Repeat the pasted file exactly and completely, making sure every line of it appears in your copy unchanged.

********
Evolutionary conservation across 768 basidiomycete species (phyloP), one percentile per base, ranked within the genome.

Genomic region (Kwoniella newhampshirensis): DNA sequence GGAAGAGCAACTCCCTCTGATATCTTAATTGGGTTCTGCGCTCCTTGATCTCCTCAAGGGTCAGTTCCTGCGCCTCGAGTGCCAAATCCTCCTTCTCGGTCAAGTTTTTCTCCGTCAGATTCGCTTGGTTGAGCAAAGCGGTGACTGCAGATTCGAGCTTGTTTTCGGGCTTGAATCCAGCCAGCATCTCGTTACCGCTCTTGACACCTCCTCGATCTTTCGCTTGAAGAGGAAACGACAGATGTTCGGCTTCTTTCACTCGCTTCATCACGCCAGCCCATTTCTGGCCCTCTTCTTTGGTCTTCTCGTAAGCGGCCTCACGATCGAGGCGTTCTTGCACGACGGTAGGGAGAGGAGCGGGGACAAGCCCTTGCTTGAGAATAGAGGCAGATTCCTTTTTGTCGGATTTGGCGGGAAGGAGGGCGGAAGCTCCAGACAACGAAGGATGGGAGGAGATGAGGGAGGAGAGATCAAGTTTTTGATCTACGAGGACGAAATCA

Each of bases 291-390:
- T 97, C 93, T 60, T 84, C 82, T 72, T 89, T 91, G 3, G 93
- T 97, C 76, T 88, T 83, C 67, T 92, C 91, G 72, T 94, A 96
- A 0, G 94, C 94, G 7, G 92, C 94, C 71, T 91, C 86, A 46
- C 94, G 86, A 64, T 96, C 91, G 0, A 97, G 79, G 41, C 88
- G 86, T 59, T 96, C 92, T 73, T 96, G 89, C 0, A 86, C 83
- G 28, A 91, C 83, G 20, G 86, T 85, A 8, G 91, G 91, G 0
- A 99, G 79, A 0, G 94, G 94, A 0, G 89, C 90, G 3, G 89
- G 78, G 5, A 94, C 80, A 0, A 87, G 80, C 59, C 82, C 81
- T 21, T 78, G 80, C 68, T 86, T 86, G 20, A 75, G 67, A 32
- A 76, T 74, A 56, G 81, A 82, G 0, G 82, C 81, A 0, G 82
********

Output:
Evolutionary conservation across 768 basidiomycete species (phyloP), one percentile per base, ranked within the genome.

Genomic region (Kwoniella newhampshirensis): DNA sequence GGAAGAGCAACTCCCTCTGATATCTTAATTGGGTTCTGCGCTCCTTGATCTCCTCAAGGGTCAGTTCCTGCGCCTCGAGTGCCAAATCCTCCTTCTCGGTCAAGTTTTTCTCCGTCAGATTCGCTTGGTTGAGCAAAGCGGTGACTGCAGATTCGAGCTTGTTTTCGGGCTTGAATCCAGCCAGCATCTCGTTACCGCTCTTGACACCTCCTCGATCTTTCGCTTGAAGAGGAAACGACAGATGTTCGGCTTCTTTCACTCGCTTCATCACGCCAGCCCATTTCTGGCCCTCTTCTTTGGTCTTCTCGTAAGCGGCCTCACGATCGAGGCGTTCTTGCACGACGGTAGGGAGAGGAGCGGGGACAAGCCCTTGCTTGAGAATAGAGGCAGATTCCTTTTTGTCGGATTTGGCGGGAAGGAGGGCGGAAGCTCCAGACAACGAAGGATGGGAGGAGATGAGGGAGGAGAGATCAAGTTTTTGATCTACGAGGACGAAATCA

Each of bases 291-390:
- T 97, C 93, T 60, T 84, C 82, T 72, T 89, T 91, G 3, G 93
- T 97, C 76, T 88, T 83, C 67, T 92, C 91, G 72, T 94, A 96
- A 0, G 94, C 94, G 7, G 92, C 94, C 71, T 91, C 86, A 46
- C 94, G 86, A 64, T 96, C 91, G 0, A 97, G 79, G 41, C 88
- G 86, T 59, T 96, C 92, T 73, T 96, G 89, C 0, A 86, C 83
- G 28, A 91, C 83, G 20, G 86, T 85, A 8, G 91, G 91, G 0
- A 99, G 79, A 0, G 94, G 94, A 0, G 89, C 90, G 3, G 89
- G 78, G 5, A 94, C 80, A 0, A 87, G 80, C 59, C 82, C 81
- T 21, T 78, G 80, C 68, T 86, T 86, G 20, A 75, G 67, A 32
- A 76, T 74, A 56, G 81, A 82, G 0, G 82, C 81, A 0, G 82